The simple fact remains that it is simply not economically feasible to provide jobs to meet the constant influx of supply being produced by colleges and universities, "each" and "every" year. As a result, why are people making the foolish decision to incur immense amount of “DEBT” (keyword) while pursuing higheprofessional education when the economic reality simply does not provide enough jobs for society, i.e. jobs that are specifically expected of from college and university graduates?
Quoted from someone else: "Our societies have for so long told us that education can and should equate to professional success, which should equate to economic success, yet we are entering a period where that simply can't occur. The foundation that those notions were created upon doesn't exist any longer, given how we have evolved and grown as a species, and we have yet to make the transition to a new set of notions."
~~~~~~~~~~~~~~~~~~~~
Some ESSENTIAL/CRUCIAL characteristics of an individual who exhibits genuine desire/interest/passion for pursuing/studying their chosen subject/field (especially at the higher education or professional education level) are as follows:
1) Effective "Information Management" strategy (utilizing journaling and documentation). The individual had made it a priority to create and compile personal notes or online documents for the purpose of future-reference and documentation – for potential revision, self-reflection, self-correction, or discovery, as this is crucial for knowledge retrieval, knowledge retention, as well as knowledge synthesis and creating/generating new knowledge. Note: information becomes knowledge when you regard the information as valuable and when you make the conscious decision to keep it as part of your notes with the expectation/option of using it in the future; knowledge is information in action, so actually using the information, instead of dismissing it as irrelevant.
Response from another individual/writer:
  • I don't mean that all information has to be kept as notes, nor that other strategies/tactics of finding/retrieving information aren't valuable. I don't even mean that it's impossible for someone to exist/operate without ever taking any notes. Most saliently, I'm more saying that to categorically omit note-taking from one's information management capabilities/strategy is to invite unnecessary trouble, likely to the point of dysfunction, unless one happens to never be doing anything that involves any significantly elusive information to begin with.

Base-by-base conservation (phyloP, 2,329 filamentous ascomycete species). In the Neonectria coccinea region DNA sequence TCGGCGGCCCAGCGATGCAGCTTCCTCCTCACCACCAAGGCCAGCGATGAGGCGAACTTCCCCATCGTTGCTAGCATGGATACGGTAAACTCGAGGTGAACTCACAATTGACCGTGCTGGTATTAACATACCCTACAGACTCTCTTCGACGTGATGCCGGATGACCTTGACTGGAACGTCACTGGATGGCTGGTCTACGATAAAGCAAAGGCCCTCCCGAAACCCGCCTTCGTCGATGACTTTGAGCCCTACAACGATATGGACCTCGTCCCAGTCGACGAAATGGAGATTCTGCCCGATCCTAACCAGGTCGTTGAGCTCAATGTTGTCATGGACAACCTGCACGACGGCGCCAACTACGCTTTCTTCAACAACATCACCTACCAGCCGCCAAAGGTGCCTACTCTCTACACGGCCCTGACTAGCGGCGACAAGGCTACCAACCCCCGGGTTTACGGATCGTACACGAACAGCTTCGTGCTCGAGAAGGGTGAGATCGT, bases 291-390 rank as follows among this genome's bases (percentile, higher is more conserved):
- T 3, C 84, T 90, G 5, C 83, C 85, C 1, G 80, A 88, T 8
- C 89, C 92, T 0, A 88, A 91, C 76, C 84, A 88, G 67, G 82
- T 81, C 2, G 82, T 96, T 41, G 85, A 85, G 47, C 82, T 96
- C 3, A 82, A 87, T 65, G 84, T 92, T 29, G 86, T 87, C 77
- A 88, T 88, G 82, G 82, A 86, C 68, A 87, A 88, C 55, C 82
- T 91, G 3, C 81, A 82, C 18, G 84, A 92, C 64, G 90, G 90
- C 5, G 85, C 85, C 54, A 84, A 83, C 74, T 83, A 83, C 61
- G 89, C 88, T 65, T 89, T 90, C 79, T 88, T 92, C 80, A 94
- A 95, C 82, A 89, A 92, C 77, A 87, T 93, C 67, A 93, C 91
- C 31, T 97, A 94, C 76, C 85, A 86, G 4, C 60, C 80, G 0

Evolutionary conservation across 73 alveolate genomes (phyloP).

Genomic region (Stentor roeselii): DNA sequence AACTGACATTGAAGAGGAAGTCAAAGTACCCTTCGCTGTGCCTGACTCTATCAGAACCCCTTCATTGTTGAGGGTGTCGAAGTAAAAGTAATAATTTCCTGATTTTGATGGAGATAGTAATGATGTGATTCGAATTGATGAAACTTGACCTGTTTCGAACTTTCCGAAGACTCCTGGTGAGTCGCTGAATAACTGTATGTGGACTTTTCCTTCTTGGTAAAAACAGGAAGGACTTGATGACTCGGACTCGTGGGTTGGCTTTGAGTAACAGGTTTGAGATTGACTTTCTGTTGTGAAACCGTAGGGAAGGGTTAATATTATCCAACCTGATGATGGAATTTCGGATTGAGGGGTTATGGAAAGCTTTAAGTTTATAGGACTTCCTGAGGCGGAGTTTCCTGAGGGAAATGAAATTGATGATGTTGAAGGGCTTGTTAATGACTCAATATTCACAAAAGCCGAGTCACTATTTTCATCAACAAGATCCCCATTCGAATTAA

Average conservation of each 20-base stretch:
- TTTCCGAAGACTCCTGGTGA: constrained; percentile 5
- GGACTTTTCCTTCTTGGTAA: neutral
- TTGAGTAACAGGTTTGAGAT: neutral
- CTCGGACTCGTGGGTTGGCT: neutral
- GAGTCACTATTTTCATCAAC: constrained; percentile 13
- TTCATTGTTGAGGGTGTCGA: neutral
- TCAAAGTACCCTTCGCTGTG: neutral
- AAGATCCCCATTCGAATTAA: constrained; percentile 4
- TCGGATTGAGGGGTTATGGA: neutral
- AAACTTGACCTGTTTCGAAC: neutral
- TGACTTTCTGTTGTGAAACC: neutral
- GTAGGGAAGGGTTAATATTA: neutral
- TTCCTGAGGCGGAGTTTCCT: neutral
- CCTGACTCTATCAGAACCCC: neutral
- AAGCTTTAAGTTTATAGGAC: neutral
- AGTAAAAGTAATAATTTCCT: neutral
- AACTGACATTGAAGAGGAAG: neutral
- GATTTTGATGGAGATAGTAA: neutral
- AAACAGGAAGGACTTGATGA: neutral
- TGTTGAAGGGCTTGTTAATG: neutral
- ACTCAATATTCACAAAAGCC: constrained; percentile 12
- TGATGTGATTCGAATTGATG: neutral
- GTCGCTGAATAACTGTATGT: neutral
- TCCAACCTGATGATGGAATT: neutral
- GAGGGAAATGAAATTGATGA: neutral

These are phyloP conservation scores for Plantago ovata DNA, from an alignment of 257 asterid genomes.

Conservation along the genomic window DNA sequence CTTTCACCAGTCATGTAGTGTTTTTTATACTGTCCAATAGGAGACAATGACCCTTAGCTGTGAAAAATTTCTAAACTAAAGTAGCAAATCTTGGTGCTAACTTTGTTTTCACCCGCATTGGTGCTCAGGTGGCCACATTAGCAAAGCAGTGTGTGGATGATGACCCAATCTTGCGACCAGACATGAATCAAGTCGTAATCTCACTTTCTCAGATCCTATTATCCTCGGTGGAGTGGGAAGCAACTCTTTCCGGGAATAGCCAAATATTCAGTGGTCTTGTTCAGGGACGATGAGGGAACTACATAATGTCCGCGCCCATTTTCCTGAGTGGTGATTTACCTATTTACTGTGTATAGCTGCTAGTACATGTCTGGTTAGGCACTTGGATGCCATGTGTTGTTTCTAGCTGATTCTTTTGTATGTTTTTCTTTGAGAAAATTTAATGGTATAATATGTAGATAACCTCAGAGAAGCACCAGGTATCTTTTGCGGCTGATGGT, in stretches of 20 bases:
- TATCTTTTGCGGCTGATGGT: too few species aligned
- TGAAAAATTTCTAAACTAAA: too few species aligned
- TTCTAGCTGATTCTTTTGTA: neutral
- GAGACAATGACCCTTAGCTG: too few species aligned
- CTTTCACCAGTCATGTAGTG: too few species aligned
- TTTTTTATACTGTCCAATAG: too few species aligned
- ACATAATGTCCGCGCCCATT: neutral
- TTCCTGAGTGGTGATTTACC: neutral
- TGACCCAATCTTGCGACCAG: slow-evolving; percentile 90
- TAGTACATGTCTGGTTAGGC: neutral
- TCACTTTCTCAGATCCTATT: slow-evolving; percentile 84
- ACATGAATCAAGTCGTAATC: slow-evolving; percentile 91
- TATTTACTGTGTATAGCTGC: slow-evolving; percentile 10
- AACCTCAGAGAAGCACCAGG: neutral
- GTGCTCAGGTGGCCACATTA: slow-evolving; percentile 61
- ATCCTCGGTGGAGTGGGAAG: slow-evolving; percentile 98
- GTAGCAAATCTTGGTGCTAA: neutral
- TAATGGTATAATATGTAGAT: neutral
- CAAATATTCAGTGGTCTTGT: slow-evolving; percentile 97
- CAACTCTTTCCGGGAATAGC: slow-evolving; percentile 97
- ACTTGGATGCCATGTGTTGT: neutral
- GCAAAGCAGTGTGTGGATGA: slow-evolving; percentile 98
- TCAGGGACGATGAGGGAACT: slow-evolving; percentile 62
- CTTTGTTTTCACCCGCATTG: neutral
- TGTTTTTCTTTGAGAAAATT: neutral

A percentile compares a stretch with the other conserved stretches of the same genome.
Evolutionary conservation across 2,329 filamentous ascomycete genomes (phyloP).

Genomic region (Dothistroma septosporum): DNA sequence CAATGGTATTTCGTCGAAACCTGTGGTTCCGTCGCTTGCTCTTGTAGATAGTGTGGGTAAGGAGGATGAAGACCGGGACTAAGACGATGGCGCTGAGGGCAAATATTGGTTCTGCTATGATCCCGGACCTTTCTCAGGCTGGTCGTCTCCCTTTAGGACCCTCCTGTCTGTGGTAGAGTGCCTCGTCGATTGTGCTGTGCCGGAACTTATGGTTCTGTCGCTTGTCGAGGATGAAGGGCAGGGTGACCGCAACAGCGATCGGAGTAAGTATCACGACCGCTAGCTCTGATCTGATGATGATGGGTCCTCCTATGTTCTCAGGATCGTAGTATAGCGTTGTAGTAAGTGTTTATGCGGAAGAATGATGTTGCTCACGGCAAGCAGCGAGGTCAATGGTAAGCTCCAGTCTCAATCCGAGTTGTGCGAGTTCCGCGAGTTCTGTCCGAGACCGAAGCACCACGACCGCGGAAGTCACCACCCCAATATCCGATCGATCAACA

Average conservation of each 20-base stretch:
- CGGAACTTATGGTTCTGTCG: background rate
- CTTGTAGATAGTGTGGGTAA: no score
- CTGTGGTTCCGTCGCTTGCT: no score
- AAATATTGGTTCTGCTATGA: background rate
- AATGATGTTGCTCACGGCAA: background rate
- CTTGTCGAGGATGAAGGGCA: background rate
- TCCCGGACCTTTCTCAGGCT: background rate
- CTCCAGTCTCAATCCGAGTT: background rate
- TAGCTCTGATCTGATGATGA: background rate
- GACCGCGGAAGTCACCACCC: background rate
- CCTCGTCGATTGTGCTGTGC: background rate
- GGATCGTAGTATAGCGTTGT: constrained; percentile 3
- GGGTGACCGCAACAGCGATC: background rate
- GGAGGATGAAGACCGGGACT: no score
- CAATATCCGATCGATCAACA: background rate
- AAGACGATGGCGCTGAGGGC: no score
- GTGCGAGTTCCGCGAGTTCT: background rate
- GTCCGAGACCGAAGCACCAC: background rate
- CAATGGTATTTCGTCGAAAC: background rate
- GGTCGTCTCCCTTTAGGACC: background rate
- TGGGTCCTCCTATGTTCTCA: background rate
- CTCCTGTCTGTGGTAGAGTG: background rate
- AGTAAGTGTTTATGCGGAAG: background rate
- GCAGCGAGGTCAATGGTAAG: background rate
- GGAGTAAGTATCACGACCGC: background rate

• My bias toward this assessment is reinforced by 25+ years of highly-technical work that has resulted in literally thousands (or tens-of-thousands) of pieces of information, extremely valuable to me, that can't be readily found anywhere but in my notes.
  • Some of it is information specifically originating with myself – there's no one or nowhere else from which it can be gotten. Some of it is information that took me immense amounts of time, thought, and effort to find/acquire, and I would never want to have to try to find it again. Most of these things are in my notes because they have either already disappeared, or are likely to disappear, off of the internet, or don't lend themselves well to simple bookmark-able reference.
  • Another way of saying this is that personally-kept notes are a reflection of the time/effort/insight one has had to put into acquiring the information, combined with the value of retrieval efficiency (organized for one's own retrieval needs). To subject yourself to relying on reproduction of that time/effort and self-organization is to either admit that the time/effort isn't significant (i.e. the information is rather trivial or ubiquitous in nature), or that your own time/effort spent isn't worth much (if you're willing to repeat it).
  • Also, if one assumes that the information is always going to be right where you can easily find it, or even right where you found it before, that's actually just naive.
  • While its true you still need to expend time/effort into locating the info, it has been organized specifically how YOU determine it should be, and thus truncates any actual "overhead" involved in the typical "location" process, not to mention the guarantee that it's actually there to find. Note: overhead expense refers to an ongoing expense of operating a business; it is also known as an "operating expense".
  • As a simple/clear example: if you've never spent hours sifting through the deluge from the Google sewer pipe flooding into your browser, just to find anything remotely relevant to the fairly elusive technical scenario you're trying to resolve, then you're probably not acquainted with really anything I'm talking about, and your dismissal would then represent simply being unaware.